Young people who have played sports for several years tend to make a faster recovery from concussion, according to new research.
The Canadian study suggests that sports experience may help protect children's brains against future concussions.
Researchers at York University's Faculty of Health found that children with a history of concussion, and who have participated in a performance sport for at least seven years, did better in hand-eye coordination tasks than others who have fewer years in the sport.
Sports experience may give young people more skill-related motor "reserve" that helps them get back to the level they were playing at previously, the researchers believe.
"Our results suggest there's an advantage to staying with skilled activity to the point where your brain can maintain performance even when it's still being affected in subtle ways by a past injury," explained senior author Lauren Sergio, professor in the School of Kinesiology & Health Science and Centre for Vision Research at York University. "This performance may be protective and would reduce vulnerability to another concussion when playing with non-concussed peers."
The study involved 126 football, hockey and lacrosse players aged 8-17 years old. Of these, 64 had a history of concussion and were classed as "asymptomatic" in accordance with current return-to-play protocol guidelines. The other 62 had no previous concussion.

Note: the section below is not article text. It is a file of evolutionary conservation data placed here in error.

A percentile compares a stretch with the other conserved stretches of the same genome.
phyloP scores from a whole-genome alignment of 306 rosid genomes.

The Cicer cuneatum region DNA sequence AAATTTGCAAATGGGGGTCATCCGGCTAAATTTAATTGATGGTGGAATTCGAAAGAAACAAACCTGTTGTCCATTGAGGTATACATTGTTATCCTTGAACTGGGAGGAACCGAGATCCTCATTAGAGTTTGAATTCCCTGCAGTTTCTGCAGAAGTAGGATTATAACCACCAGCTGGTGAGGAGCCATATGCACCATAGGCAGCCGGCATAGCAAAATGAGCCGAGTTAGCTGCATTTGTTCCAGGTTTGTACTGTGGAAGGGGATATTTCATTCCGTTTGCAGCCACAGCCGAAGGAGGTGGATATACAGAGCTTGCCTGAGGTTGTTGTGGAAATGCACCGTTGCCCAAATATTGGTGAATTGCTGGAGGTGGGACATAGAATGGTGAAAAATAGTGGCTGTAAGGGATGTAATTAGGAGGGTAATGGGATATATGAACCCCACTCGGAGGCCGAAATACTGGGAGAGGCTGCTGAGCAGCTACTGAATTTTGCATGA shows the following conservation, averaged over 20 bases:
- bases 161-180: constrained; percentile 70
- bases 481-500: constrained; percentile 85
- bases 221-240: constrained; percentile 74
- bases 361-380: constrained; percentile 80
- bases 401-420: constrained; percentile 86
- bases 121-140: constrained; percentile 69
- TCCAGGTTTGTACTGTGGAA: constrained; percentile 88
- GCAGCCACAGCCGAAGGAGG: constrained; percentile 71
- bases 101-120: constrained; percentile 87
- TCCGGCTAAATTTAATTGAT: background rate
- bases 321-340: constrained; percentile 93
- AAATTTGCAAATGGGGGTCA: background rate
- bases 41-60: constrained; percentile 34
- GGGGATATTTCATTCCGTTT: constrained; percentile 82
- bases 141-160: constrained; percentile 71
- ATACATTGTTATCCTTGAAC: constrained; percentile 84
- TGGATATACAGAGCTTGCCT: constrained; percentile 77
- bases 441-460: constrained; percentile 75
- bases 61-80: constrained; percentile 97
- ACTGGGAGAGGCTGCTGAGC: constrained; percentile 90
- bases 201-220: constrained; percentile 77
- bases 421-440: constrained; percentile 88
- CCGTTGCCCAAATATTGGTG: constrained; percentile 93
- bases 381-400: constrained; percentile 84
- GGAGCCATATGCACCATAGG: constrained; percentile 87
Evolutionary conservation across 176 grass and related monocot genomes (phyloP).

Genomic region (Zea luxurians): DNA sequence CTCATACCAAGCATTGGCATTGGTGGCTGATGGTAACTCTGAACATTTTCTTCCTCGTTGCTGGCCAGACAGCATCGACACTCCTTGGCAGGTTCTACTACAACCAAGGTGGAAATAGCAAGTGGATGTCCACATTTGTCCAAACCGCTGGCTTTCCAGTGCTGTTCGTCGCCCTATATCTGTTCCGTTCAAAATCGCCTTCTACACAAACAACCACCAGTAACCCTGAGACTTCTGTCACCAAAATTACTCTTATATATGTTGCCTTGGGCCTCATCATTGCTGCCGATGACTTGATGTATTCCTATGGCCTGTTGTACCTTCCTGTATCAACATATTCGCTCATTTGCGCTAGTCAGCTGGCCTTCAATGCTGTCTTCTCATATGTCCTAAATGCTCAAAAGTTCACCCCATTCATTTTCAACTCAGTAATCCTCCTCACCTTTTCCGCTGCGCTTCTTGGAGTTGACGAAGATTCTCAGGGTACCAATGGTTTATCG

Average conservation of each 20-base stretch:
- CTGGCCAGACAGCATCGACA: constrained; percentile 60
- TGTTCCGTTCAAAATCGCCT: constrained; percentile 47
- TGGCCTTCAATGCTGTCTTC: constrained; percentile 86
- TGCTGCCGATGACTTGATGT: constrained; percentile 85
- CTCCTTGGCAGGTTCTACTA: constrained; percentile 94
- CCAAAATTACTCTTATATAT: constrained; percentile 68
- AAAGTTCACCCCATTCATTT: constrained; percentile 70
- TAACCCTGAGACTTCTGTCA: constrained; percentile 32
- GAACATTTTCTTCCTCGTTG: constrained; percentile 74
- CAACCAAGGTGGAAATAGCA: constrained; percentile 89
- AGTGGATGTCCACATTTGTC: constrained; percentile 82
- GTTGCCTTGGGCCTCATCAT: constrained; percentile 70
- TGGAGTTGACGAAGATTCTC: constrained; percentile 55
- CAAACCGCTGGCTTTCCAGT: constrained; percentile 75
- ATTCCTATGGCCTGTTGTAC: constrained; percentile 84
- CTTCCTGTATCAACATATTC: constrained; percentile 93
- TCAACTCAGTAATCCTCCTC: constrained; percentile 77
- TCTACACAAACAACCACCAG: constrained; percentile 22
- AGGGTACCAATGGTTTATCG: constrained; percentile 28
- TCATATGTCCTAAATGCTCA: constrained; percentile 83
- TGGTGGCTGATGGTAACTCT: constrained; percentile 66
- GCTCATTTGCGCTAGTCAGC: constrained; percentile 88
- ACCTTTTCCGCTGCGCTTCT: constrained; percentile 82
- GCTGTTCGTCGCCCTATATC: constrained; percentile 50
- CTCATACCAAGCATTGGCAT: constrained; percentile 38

After the participants performed two touchscreen-based hand-eye coordination tasks, the researchers analysed the relationship between their performance and concussion history, and whether age, sex, number of concussions, and years of experience in their sport affected skill recovery.
Findings published in the European Journal of Sport Science show that young people with a concussion history and longer sport experience (7-12 years) reached a performance level matching their control-group peers quicker (after 12 months) than those with concussion history and 1-6 years of sport experience (recovery after 30 months). This effect was independent of the number of concussions, age and sex.
The research "demonstrates that athletes with more years of experience return to pre-concussion levels more quickly than inexperienced athletes," said co-author Alison Macpherson, professor in York's School of Kinesiology & Health Science. "This can be one factor to help guide decisions about returning athletes to play."